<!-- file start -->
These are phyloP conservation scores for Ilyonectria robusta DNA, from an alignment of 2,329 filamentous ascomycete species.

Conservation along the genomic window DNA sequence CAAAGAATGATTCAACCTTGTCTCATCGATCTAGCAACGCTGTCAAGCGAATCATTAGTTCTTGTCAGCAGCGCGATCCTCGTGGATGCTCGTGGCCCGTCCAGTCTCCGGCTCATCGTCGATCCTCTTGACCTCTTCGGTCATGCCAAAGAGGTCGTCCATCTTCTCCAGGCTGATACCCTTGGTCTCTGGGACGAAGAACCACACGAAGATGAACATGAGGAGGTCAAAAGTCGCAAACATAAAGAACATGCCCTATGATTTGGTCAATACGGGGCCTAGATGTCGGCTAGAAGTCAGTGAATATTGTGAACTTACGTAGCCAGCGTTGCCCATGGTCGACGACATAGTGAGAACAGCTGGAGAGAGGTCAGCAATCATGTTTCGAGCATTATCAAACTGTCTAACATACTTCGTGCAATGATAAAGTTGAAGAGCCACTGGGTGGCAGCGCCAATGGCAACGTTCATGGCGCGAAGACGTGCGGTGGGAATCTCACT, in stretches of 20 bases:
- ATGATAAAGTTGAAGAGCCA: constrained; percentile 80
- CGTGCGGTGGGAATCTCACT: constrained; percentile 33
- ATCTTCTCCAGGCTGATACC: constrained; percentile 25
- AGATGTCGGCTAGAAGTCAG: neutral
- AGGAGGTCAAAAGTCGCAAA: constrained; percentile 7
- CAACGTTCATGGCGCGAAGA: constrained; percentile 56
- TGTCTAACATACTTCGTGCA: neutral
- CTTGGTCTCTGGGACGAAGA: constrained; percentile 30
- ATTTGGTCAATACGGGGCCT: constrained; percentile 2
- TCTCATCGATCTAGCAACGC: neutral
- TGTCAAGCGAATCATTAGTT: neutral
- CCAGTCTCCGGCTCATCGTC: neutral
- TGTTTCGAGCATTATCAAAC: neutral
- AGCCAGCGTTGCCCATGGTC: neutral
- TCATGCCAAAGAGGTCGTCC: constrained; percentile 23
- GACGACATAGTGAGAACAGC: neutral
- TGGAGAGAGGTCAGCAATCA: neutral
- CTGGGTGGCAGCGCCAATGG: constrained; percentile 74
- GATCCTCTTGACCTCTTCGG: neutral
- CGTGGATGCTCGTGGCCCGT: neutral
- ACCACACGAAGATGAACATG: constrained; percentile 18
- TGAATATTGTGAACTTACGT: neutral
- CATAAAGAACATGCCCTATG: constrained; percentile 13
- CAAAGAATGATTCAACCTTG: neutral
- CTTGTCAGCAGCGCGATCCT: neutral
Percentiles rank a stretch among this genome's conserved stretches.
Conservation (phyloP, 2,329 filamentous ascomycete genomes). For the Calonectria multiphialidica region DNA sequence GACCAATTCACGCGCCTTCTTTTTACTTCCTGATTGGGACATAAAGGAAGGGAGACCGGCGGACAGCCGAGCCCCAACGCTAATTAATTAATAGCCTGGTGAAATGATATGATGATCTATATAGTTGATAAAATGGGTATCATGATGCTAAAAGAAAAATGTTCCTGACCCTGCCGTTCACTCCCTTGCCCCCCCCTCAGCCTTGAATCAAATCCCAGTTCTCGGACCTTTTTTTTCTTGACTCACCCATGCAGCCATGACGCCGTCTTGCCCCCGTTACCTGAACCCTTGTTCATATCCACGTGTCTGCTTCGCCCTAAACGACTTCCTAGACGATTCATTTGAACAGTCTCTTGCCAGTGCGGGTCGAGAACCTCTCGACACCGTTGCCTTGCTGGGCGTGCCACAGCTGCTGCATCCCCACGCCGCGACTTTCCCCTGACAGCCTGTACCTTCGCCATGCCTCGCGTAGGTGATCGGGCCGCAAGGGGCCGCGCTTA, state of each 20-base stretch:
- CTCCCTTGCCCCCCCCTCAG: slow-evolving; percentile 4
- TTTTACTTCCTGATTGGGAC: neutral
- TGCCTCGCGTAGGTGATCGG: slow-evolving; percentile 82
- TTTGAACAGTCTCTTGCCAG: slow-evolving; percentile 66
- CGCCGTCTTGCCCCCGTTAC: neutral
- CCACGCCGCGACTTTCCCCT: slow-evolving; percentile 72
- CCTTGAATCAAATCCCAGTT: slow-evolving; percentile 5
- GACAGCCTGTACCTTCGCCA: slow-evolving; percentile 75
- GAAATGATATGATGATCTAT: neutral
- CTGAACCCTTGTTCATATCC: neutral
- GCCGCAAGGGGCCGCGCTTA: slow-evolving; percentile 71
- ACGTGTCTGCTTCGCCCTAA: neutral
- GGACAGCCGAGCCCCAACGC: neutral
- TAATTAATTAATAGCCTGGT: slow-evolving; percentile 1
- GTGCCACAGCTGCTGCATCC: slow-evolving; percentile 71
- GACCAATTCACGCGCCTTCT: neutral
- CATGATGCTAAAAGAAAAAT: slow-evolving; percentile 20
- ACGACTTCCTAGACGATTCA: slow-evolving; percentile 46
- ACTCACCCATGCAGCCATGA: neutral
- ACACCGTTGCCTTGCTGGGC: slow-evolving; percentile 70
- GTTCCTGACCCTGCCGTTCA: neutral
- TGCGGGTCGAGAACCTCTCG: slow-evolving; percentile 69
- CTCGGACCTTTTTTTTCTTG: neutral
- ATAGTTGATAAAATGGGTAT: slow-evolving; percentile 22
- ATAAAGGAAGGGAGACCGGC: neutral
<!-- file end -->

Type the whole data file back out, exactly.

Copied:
These are phyloP conservation scores for Ilyonectria robusta DNA, from an alignment of 2,329 filamentous ascomycete species.

Conservation along the genomic window DNA sequence CAAAGAATGATTCAACCTTGTCTCATCGATCTAGCAACGCTGTCAAGCGAATCATTAGTTCTTGTCAGCAGCGCGATCCTCGTGGATGCTCGTGGCCCGTCCAGTCTCCGGCTCATCGTCGATCCTCTTGACCTCTTCGGTCATGCCAAAGAGGTCGTCCATCTTCTCCAGGCTGATACCCTTGGTCTCTGGGACGAAGAACCACACGAAGATGAACATGAGGAGGTCAAAAGTCGCAAACATAAAGAACATGCCCTATGATTTGGTCAATACGGGGCCTAGATGTCGGCTAGAAGTCAGTGAATATTGTGAACTTACGTAGCCAGCGTTGCCCATGGTCGACGACATAGTGAGAACAGCTGGAGAGAGGTCAGCAATCATGTTTCGAGCATTATCAAACTGTCTAACATACTTCGTGCAATGATAAAGTTGAAGAGCCACTGGGTGGCAGCGCCAATGGCAACGTTCATGGCGCGAAGACGTGCGGTGGGAATCTCACT, in stretches of 20 bases:
- ATGATAAAGTTGAAGAGCCA: constrained; percentile 80
- CGTGCGGTGGGAATCTCACT: constrained; percentile 33
- ATCTTCTCCAGGCTGATACC: constrained; percentile 25
- AGATGTCGGCTAGAAGTCAG: neutral
- AGGAGGTCAAAAGTCGCAAA: constrained; percentile 7
- CAACGTTCATGGCGCGAAGA: constrained; percentile 56
- TGTCTAACATACTTCGTGCA: neutral
- CTTGGTCTCTGGGACGAAGA: constrained; percentile 30
- ATTTGGTCAATACGGGGCCT: constrained; percentile 2
- TCTCATCGATCTAGCAACGC: neutral
- TGTCAAGCGAATCATTAGTT: neutral
- CCAGTCTCCGGCTCATCGTC: neutral
- TGTTTCGAGCATTATCAAAC: neutral
- AGCCAGCGTTGCCCATGGTC: neutral
- TCATGCCAAAGAGGTCGTCC: constrained; percentile 23
- GACGACATAGTGAGAACAGC: neutral
- TGGAGAGAGGTCAGCAATCA: neutral
- CTGGGTGGCAGCGCCAATGG: constrained; percentile 74
- GATCCTCTTGACCTCTTCGG: neutral
- CGTGGATGCTCGTGGCCCGT: neutral
- ACCACACGAAGATGAACATG: constrained; percentile 18
- TGAATATTGTGAACTTACGT: neutral
- CATAAAGAACATGCCCTATG: constrained; percentile 13
- CAAAGAATGATTCAACCTTG: neutral
- CTTGTCAGCAGCGCGATCCT: neutral
Percentiles rank a stretch among this genome's conserved stretches.
Conservation (phyloP, 2,329 filamentous ascomycete genomes). For the Calonectria multiphialidica region DNA sequence GACCAATTCACGCGCCTTCTTTTTACTTCCTGATTGGGACATAAAGGAAGGGAGACCGGCGGACAGCCGAGCCCCAACGCTAATTAATTAATAGCCTGGTGAAATGATATGATGATCTATATAGTTGATAAAATGGGTATCATGATGCTAAAAGAAAAATGTTCCTGACCCTGCCGTTCACTCCCTTGCCCCCCCCTCAGCCTTGAATCAAATCCCAGTTCTCGGACCTTTTTTTTCTTGACTCACCCATGCAGCCATGACGCCGTCTTGCCCCCGTTACCTGAACCCTTGTTCATATCCACGTGTCTGCTTCGCCCTAAACGACTTCCTAGACGATTCATTTGAACAGTCTCTTGCCAGTGCGGGTCGAGAACCTCTCGACACCGTTGCCTTGCTGGGCGTGCCACAGCTGCTGCATCCCCACGCCGCGACTTTCCCCTGACAGCCTGTACCTTCGCCATGCCTCGCGTAGGTGATCGGGCCGCAAGGGGCCGCGCTTA, state of each 20-base stretch:
- CTCCCTTGCCCCCCCCTCAG: slow-evolving; percentile 4
- TTTTACTTCCTGATTGGGAC: neutral
- TGCCTCGCGTAGGTGATCGG: slow-evolving; percentile 82
- TTTGAACAGTCTCTTGCCAG: slow-evolving; percentile 66
- CGCCGTCTTGCCCCCGTTAC: neutral
- CCACGCCGCGACTTTCCCCT: slow-evolving; percentile 72
- CCTTGAATCAAATCCCAGTT: slow-evolving; percentile 5
- GACAGCCTGTACCTTCGCCA: slow-evolving; percentile 75
- GAAATGATATGATGATCTAT: neutral
- CTGAACCCTTGTTCATATCC: neutral
- GCCGCAAGGGGCCGCGCTTA: slow-evolving; percentile 71
- ACGTGTCTGCTTCGCCCTAA: neutral
- GGACAGCCGAGCCCCAACGC: neutral
- TAATTAATTAATAGCCTGGT: slow-evolving; percentile 1
- GTGCCACAGCTGCTGCATCC: slow-evolving; percentile 71
- GACCAATTCACGCGCCTTCT: neutral
- CATGATGCTAAAAGAAAAAT: slow-evolving; percentile 20
- ACGACTTCCTAGACGATTCA: slow-evolving; percentile 46
- ACTCACCCATGCAGCCATGA: neutral
- ACACCGTTGCCTTGCTGGGC: slow-evolving; percentile 70
- GTTCCTGACCCTGCCGTTCA: neutral
- TGCGGGTCGAGAACCTCTCG: slow-evolving; percentile 69
- CTCGGACCTTTTTTTTCTTG: neutral
- ATAGTTGATAAAATGGGTAT: slow-evolving; percentile 22
- ATAAAGGAAGGGAGACCGGC: neutral